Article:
Several years ago, I managed to see an off- beat 2007 Israeli movie called “The Band’s Visit. Please don’t ask the circumstances. I remember it was in a movie theatre, way before Netflix or Amazon Prime. No. An actual movie theatre, like the ones I used to visit pre Covid.
I loved the movie in all its simplicity and authenticity and humor, scenery and acting not to mention the music, which by the way was incidental. It was more about a happening.
The musical of the same name currently at the Civic Theatre/ Broadway- San Diego through March 6th is about that same Egyptian Band; The Egyptian Alexandria Ceremonial Police Band that was invited to perform in Israel at the opening of an Arab Cultural Center in Petah Tikva.
Unfortunately, when the Band finds themselves in the bus station and no one waiting for them they learn that they were nowhere near Peth Atikva, but instead were in Bet Hatikva.
And so, from a simply charming off beat Israeli movie to an award winning Broadway musical, with David Yazbek’s score and a script by Itamar Moses, “The Band’s Visit” directed by David Cromer is a Broadway rarity winning 10 Tony Awards in 2018 a whole new landscape is created.
It’s amazing how one letter and a different pronunciation of an area and turning a charming movie into and award winning musical, can apparently make all the difference.
In the song “Welcome to Nowhere,” Dina (Janet Dacal), a cafe proprietor explains in her broken English that everybody loves Petah Tikva — “lots of fun, lots of art, lots of culture.” Bet Hativka, on the other hand, is “boring,” “barren” and “bland.” But to their good will, they allow the band to stay for the night and they agree to house and feed them.
Here we find ourselves with the band in nowhere Bet Hatikva (until the next bus arrives the next day) where most of the of the action, or lack there -of happens. But to their overall good will and with Diana in the lead, the people of Bet Hatikva allow the band to stay for the night and they agree to house and feed them.
In its simplicity, the universal language of music manages to cut through any obstacles with the laid back characters in the town standing in contrast to the formal looking band members dressed in full formal (baby blue) uniforms by costume designer Sarah Laux, clinging to their instruments as if someone might come along and hijack them.
When some of the band interact with the citizens of Bet Hativka the universality of people to people, any prejudices and politics aside, not to mention language barriers, something magic clicks in and stories of love and loss takes shape.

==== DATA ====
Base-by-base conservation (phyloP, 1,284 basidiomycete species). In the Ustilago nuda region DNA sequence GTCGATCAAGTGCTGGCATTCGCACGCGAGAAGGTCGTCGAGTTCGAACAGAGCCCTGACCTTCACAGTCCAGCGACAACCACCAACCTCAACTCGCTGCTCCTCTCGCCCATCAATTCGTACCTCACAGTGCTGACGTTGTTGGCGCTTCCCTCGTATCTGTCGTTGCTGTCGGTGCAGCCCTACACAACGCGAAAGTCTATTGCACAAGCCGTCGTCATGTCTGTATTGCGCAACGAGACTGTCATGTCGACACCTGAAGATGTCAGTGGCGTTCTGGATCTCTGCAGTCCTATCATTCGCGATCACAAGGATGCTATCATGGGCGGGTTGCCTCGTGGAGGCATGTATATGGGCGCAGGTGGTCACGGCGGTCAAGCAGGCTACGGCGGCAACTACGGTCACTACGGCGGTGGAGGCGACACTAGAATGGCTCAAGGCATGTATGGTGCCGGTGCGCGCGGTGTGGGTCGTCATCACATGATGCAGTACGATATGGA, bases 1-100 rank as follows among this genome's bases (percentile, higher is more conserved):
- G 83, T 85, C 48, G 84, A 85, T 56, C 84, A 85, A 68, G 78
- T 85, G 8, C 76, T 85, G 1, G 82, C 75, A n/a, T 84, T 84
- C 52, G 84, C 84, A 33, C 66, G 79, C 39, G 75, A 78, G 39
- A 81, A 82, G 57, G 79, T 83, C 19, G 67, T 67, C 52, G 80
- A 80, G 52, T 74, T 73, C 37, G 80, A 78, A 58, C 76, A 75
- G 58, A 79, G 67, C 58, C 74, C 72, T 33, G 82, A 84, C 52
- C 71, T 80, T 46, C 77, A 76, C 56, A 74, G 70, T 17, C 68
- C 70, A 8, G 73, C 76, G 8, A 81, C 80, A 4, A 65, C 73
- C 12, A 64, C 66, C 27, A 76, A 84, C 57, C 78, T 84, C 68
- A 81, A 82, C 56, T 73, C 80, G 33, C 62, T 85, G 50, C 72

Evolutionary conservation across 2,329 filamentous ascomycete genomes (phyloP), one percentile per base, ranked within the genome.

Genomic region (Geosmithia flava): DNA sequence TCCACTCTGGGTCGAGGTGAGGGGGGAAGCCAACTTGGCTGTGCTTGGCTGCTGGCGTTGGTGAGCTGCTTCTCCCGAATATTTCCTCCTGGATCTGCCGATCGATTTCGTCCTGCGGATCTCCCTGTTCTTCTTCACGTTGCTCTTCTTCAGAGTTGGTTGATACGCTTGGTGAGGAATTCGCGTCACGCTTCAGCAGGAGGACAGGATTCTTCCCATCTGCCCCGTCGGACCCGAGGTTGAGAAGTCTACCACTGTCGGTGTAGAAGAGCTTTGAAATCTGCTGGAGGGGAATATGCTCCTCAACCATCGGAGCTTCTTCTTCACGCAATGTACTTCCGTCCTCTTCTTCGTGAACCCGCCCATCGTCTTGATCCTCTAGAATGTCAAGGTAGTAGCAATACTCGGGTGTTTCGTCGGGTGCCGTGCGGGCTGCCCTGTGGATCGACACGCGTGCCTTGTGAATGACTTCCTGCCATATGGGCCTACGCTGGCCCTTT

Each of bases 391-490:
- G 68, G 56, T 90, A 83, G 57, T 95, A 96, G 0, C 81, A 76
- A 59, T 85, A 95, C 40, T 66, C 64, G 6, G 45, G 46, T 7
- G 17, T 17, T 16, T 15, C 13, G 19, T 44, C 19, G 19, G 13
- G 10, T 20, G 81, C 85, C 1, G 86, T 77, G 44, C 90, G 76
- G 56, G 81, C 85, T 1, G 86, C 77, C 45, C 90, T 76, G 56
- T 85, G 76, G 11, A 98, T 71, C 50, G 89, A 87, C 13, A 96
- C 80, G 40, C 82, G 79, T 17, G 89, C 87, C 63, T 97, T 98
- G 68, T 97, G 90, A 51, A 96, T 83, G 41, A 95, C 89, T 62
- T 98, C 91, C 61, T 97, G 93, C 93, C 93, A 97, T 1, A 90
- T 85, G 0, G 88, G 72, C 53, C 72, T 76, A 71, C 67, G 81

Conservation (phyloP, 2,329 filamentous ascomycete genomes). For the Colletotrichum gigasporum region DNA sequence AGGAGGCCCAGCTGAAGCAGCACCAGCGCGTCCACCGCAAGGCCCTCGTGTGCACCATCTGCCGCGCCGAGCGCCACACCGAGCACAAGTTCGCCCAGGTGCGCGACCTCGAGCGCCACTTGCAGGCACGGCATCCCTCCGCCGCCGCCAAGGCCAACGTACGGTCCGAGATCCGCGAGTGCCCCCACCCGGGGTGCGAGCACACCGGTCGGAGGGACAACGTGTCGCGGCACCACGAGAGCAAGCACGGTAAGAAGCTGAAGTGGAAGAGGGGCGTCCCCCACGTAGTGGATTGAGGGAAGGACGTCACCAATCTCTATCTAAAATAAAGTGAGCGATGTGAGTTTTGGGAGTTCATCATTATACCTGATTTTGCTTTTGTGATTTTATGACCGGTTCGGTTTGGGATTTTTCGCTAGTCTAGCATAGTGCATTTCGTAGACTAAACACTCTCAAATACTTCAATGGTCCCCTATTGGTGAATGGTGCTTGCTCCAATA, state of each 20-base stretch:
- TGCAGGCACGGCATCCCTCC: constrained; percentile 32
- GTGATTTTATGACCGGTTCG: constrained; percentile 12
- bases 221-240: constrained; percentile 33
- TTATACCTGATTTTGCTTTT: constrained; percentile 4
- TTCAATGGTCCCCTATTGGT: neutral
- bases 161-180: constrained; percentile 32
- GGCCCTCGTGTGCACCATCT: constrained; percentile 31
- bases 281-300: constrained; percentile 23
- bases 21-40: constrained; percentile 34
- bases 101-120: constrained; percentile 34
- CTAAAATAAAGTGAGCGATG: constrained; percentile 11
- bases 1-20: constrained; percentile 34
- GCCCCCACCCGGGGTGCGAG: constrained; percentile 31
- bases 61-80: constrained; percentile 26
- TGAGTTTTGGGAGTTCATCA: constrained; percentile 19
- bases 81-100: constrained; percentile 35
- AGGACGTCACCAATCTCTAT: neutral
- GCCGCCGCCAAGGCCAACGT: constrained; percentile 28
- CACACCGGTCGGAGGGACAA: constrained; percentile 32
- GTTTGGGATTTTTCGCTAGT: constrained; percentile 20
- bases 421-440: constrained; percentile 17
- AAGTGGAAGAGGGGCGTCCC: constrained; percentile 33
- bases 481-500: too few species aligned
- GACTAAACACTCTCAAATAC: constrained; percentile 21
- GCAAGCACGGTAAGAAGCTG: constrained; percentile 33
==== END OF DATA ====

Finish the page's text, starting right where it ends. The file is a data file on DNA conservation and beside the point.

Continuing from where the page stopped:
|Janet Dacal and Sasson Gaby|
One of the more developed character studies is between band leader Sasson Gaby who also played Tewfiq in the in the film version as the band’s leader. Gaby, a soft mannered and still sharing memories of this twenty year ago deceased wife and Janet Dacal is Dina (in what seems like the only eating place outside the home), owner of the Bet Hatikva café still longing for missed opportunities are both lonely and looking for a connection only to have it fall short of expectations. (“Omar Sharif”)
Onstage band members play music between scenes in an easy segue to the interactions of various Bet Hatikvans and their guests. Clarinetist Simon (James Rana), who never got past the opening bars of an unfinished concerto, and violinist Camal (Yoni Avi Battat) are put up in the home of unemployed looser Itzik (Clay Singer) and his unhappy wife Iris (Kendall Hartse).
Included is a family fallout of sorts over dinner with Iris’ widowed father Avrum (David Studwell). The couple gets into a shouting match with Iris storming out in what seems a regular occurrence. By contrast, Avrum’s song, “The Beat of Your Heart,” is among the more rousing numbers, recalling the first rush of love as if it were yesterday. In contrast, Simon’s unfinished piece is able to calm the crying baby down since no one else in the household can.
There are several scenario’s playing out that make up the bulk of everyday life in the little desert hamlet called Bet Hatikva. Nothing that couldn’t be seen in any small town and that’s what’s so different about this sleeper of a musical. There are no real BIG show stoppers in Yazbek’s score. But with the band on stage that includes Yoni Avi Battat, Roger Kashou, Brian Krock, Kane Mathis and Wick Simmons, the instruments and music sounds authentically Middle Eastern.
|Joe Joseph, Sasson Gabay and Janet Dacal|
All said and done, yours truly enjoyed the film version over the live performance at the too large Civic Theatre, simply because of the intimacy of the show and the often garbled sound system at the Civic, even with assisted hearing, was annoying. The large (for that small show) ensemble is overall up to the task but some of the dialogue gets lost in translation.
“Once, not long ago, a group of musicians came to Israel from Egypt. You of probably didn’t hear about it. It wasn’t very important,”
The show runs about 95 minutes with no intermission.
Without benefit of the movie, I would recommend seeing this sleeper just for the simple humanity and humility of it, and of course the score.
When: 7:30 p.m. Thursday. 8 p.m. Friday. 2 and 8 p.m. Saturday. 1 and 6 p.m. Sunday
Where: San Diego Civic Theatre, 1100 Third Ave., San Diego
Photo: Evan Zimmerman, MurphyMade.
Tickets: $35.50 and up; garage parking is $15
COVID Protocol: Masks and proof of vaccination required. There’s also a security/metal detector gate that slows down the entry-time so plan accordingly.